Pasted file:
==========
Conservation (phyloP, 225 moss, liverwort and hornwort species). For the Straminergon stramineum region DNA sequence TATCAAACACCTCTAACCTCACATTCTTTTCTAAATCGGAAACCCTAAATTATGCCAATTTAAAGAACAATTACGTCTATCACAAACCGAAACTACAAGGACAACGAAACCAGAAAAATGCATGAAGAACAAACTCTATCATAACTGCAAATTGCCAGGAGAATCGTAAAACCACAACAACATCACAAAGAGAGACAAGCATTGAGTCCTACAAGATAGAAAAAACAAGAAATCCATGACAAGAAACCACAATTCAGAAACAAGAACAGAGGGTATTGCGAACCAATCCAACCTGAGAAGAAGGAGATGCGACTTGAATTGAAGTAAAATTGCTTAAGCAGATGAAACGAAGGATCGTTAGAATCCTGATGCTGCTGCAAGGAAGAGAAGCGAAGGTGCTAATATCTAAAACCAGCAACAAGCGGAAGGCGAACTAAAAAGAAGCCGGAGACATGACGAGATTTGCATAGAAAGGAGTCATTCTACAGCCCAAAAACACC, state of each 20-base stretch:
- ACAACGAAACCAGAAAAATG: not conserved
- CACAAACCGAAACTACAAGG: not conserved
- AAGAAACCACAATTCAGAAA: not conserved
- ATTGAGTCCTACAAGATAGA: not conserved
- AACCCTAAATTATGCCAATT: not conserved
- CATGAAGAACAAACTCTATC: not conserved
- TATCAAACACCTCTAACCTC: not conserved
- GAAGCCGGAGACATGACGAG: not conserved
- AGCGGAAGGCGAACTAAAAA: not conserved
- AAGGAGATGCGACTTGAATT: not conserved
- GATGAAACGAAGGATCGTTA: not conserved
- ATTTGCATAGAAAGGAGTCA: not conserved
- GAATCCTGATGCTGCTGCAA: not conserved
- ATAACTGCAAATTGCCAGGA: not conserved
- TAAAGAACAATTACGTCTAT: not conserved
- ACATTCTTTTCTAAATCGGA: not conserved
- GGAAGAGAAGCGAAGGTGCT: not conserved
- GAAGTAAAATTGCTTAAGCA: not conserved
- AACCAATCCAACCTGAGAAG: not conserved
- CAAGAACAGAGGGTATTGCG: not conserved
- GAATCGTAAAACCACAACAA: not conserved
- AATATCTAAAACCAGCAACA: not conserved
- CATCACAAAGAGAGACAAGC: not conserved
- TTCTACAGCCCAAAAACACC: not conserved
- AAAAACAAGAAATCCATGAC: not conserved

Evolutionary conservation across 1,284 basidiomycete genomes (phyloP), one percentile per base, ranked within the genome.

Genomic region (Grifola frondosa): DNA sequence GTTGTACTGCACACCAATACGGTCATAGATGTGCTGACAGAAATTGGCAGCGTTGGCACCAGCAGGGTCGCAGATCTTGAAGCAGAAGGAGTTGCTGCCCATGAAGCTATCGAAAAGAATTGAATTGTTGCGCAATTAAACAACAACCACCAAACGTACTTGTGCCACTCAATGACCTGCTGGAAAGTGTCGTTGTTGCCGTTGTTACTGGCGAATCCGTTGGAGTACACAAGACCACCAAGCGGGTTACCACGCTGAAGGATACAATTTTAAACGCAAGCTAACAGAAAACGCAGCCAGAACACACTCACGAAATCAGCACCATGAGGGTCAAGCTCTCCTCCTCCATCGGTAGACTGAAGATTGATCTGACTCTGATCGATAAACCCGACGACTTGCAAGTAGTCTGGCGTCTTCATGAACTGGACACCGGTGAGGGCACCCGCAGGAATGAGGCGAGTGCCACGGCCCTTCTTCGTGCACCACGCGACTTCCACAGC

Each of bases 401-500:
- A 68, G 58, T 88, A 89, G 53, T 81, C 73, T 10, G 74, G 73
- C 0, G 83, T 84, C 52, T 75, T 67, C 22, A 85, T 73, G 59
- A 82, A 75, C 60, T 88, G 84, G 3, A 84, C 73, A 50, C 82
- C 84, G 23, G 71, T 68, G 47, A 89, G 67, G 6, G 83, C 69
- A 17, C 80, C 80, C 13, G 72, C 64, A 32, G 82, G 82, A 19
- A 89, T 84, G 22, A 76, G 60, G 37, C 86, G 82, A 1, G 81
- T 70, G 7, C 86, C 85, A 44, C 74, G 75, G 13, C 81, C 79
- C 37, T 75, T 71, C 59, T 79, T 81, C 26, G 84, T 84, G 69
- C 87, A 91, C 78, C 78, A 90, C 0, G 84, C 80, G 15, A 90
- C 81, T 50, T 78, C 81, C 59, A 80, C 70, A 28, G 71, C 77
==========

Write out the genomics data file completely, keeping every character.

Conservation (phyloP, 225 moss, liverwort and hornwort species). For the Straminergon stramineum region DNA sequence TATCAAACACCTCTAACCTCACATTCTTTTCTAAATCGGAAACCCTAAATTATGCCAATTTAAAGAACAATTACGTCTATCACAAACCGAAACTACAAGGACAACGAAACCAGAAAAATGCATGAAGAACAAACTCTATCATAACTGCAAATTGCCAGGAGAATCGTAAAACCACAACAACATCACAAAGAGAGACAAGCATTGAGTCCTACAAGATAGAAAAAACAAGAAATCCATGACAAGAAACCACAATTCAGAAACAAGAACAGAGGGTATTGCGAACCAATCCAACCTGAGAAGAAGGAGATGCGACTTGAATTGAAGTAAAATTGCTTAAGCAGATGAAACGAAGGATCGTTAGAATCCTGATGCTGCTGCAAGGAAGAGAAGCGAAGGTGCTAATATCTAAAACCAGCAACAAGCGGAAGGCGAACTAAAAAGAAGCCGGAGACATGACGAGATTTGCATAGAAAGGAGTCATTCTACAGCCCAAAAACACC, state of each 20-base stretch:
- ACAACGAAACCAGAAAAATG: not conserved
- CACAAACCGAAACTACAAGG: not conserved
- AAGAAACCACAATTCAGAAA: not conserved
- ATTGAGTCCTACAAGATAGA: not conserved
- AACCCTAAATTATGCCAATT: not conserved
- CATGAAGAACAAACTCTATC: not conserved
- TATCAAACACCTCTAACCTC: not conserved
- GAAGCCGGAGACATGACGAG: not conserved
- AGCGGAAGGCGAACTAAAAA: not conserved
- AAGGAGATGCGACTTGAATT: not conserved
- GATGAAACGAAGGATCGTTA: not conserved
- ATTTGCATAGAAAGGAGTCA: not conserved
- GAATCCTGATGCTGCTGCAA: not conserved
- ATAACTGCAAATTGCCAGGA: not conserved
- TAAAGAACAATTACGTCTAT: not conserved
- ACATTCTTTTCTAAATCGGA: not conserved
- GGAAGAGAAGCGAAGGTGCT: not conserved
- GAAGTAAAATTGCTTAAGCA: not conserved
- AACCAATCCAACCTGAGAAG: not conserved
- CAAGAACAGAGGGTATTGCG: not conserved
- GAATCGTAAAACCACAACAA: not conserved
- AATATCTAAAACCAGCAACA: not conserved
- CATCACAAAGAGAGACAAGC: not conserved
- TTCTACAGCCCAAAAACACC: not conserved
- AAAAACAAGAAATCCATGAC: not conserved

Evolutionary conservation across 1,284 basidiomycete genomes (phyloP), one percentile per base, ranked within the genome.

Genomic region (Grifola frondosa): DNA sequence GTTGTACTGCACACCAATACGGTCATAGATGTGCTGACAGAAATTGGCAGCGTTGGCACCAGCAGGGTCGCAGATCTTGAAGCAGAAGGAGTTGCTGCCCATGAAGCTATCGAAAAGAATTGAATTGTTGCGCAATTAAACAACAACCACCAAACGTACTTGTGCCACTCAATGACCTGCTGGAAAGTGTCGTTGTTGCCGTTGTTACTGGCGAATCCGTTGGAGTACACAAGACCACCAAGCGGGTTACCACGCTGAAGGATACAATTTTAAACGCAAGCTAACAGAAAACGCAGCCAGAACACACTCACGAAATCAGCACCATGAGGGTCAAGCTCTCCTCCTCCATCGGTAGACTGAAGATTGATCTGACTCTGATCGATAAACCCGACGACTTGCAAGTAGTCTGGCGTCTTCATGAACTGGACACCGGTGAGGGCACCCGCAGGAATGAGGCGAGTGCCACGGCCCTTCTTCGTGCACCACGCGACTTCCACAGC

Each of bases 401-500:
- A 68, G 58, T 88, A 89, G 53, T 81, C 73, T 10, G 74, G 73
- C 0, G 83, T 84, C 52, T 75, T 67, C 22, A 85, T 73, G 59
- A 82, A 75, C 60, T 88, G 84, G 3, A 84, C 73, A 50, C 82
- C 84, G 23, G 71, T 68, G 47, A 89, G 67, G 6, G 83, C 69
- A 17, C 80, C 80, C 13, G 72, C 64, A 32, G 82, G 82, A 19
- A 89, T 84, G 22, A 76, G 60, G 37, C 86, G 82, A 1, G 81
- T 70, G 7, C 86, C 85, A 44, C 74, G 75, G 13, C 81, C 79
- C 37, T 75, T 71, C 59, T 79, T 81, C 26, G 84, T 84, G 69
- C 87, A 91, C 78, C 78, A 90, C 0, G 84, C 80, G 15, A 90
- C 81, T 50, T 78, C 81, C 59, A 80, C 70, A 28, G 71, C 77